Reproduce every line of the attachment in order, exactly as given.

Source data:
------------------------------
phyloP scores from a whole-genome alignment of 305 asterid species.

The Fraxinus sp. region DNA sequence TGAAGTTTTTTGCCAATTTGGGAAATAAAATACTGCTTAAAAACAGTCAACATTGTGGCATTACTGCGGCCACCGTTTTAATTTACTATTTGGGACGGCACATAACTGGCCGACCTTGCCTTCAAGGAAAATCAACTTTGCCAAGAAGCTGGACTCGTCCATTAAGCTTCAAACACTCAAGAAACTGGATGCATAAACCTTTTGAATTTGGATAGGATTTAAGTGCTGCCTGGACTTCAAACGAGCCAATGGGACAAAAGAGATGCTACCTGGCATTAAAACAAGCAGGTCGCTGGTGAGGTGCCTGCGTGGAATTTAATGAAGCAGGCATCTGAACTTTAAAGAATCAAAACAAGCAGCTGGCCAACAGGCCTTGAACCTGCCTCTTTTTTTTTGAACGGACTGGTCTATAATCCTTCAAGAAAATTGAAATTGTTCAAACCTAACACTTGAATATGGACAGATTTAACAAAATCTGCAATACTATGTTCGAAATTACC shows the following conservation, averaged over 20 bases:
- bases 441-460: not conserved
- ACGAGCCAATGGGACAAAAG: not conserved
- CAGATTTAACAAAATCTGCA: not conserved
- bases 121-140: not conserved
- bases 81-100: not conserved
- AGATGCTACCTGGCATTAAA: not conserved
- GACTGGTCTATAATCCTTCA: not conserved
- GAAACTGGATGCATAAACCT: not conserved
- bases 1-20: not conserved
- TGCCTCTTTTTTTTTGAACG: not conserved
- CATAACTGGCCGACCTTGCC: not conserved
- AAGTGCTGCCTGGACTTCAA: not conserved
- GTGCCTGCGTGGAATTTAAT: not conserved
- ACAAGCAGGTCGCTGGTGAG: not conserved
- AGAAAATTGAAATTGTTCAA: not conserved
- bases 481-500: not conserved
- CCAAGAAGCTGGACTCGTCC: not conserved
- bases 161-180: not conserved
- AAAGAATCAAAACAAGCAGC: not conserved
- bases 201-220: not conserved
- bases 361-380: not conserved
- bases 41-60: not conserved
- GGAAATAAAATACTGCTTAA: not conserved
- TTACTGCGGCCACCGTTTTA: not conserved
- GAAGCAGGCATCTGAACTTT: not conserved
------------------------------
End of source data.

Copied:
phyloP scores from a whole-genome alignment of 305 asterid species.

The Fraxinus sp. region DNA sequence TGAAGTTTTTTGCCAATTTGGGAAATAAAATACTGCTTAAAAACAGTCAACATTGTGGCATTACTGCGGCCACCGTTTTAATTTACTATTTGGGACGGCACATAACTGGCCGACCTTGCCTTCAAGGAAAATCAACTTTGCCAAGAAGCTGGACTCGTCCATTAAGCTTCAAACACTCAAGAAACTGGATGCATAAACCTTTTGAATTTGGATAGGATTTAAGTGCTGCCTGGACTTCAAACGAGCCAATGGGACAAAAGAGATGCTACCTGGCATTAAAACAAGCAGGTCGCTGGTGAGGTGCCTGCGTGGAATTTAATGAAGCAGGCATCTGAACTTTAAAGAATCAAAACAAGCAGCTGGCCAACAGGCCTTGAACCTGCCTCTTTTTTTTTGAACGGACTGGTCTATAATCCTTCAAGAAAATTGAAATTGTTCAAACCTAACACTTGAATATGGACAGATTTAACAAAATCTGCAATACTATGTTCGAAATTACC shows the following conservation, averaged over 20 bases:
- bases 441-460: not conserved
- ACGAGCCAATGGGACAAAAG: not conserved
- CAGATTTAACAAAATCTGCA: not conserved
- bases 121-140: not conserved
- bases 81-100: not conserved
- AGATGCTACCTGGCATTAAA: not conserved
- GACTGGTCTATAATCCTTCA: not conserved
- GAAACTGGATGCATAAACCT: not conserved
- bases 1-20: not conserved
- TGCCTCTTTTTTTTTGAACG: not conserved
- CATAACTGGCCGACCTTGCC: not conserved
- AAGTGCTGCCTGGACTTCAA: not conserved
- GTGCCTGCGTGGAATTTAAT: not conserved
- ACAAGCAGGTCGCTGGTGAG: not conserved
- AGAAAATTGAAATTGTTCAA: not conserved
- bases 481-500: not conserved
- CCAAGAAGCTGGACTCGTCC: not conserved
- bases 161-180: not conserved
- AAAGAATCAAAACAAGCAGC: not conserved
- bases 201-220: not conserved
- bases 361-380: not conserved
- bases 41-60: not conserved
- GGAAATAAAATACTGCTTAA: not conserved
- TTACTGCGGCCACCGTTTTA: not conserved
- GAAGCAGGCATCTGAACTTT: not conserved